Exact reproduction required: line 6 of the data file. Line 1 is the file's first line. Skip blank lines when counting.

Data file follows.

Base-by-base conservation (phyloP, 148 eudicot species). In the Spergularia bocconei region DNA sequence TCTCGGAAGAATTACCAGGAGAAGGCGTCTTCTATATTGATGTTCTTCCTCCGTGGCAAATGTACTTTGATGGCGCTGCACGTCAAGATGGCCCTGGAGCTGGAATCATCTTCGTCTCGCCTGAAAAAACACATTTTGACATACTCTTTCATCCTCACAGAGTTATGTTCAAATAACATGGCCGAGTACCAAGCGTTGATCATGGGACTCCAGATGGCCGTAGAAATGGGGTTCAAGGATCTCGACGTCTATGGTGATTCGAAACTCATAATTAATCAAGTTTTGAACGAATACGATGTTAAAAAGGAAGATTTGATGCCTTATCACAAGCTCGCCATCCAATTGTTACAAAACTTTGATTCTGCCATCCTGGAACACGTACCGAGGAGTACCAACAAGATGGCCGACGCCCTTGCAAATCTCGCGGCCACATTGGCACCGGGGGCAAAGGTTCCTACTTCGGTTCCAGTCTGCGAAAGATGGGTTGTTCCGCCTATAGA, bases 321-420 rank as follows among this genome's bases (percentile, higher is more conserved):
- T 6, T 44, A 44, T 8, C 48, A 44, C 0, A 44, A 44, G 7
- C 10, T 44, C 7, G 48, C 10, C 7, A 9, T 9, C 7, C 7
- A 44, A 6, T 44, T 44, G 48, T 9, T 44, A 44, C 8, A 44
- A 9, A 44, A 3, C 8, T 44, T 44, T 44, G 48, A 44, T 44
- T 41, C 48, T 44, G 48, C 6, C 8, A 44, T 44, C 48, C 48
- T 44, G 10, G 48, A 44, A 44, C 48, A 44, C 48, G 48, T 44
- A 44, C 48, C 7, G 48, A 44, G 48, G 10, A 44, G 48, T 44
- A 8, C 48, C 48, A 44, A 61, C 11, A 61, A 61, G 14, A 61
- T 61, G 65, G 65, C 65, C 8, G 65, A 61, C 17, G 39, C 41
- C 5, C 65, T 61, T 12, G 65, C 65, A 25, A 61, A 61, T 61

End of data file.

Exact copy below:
- T 41, C 48, T 44, G 48, C 6, C 8, A 44, T 44, C 48, C 48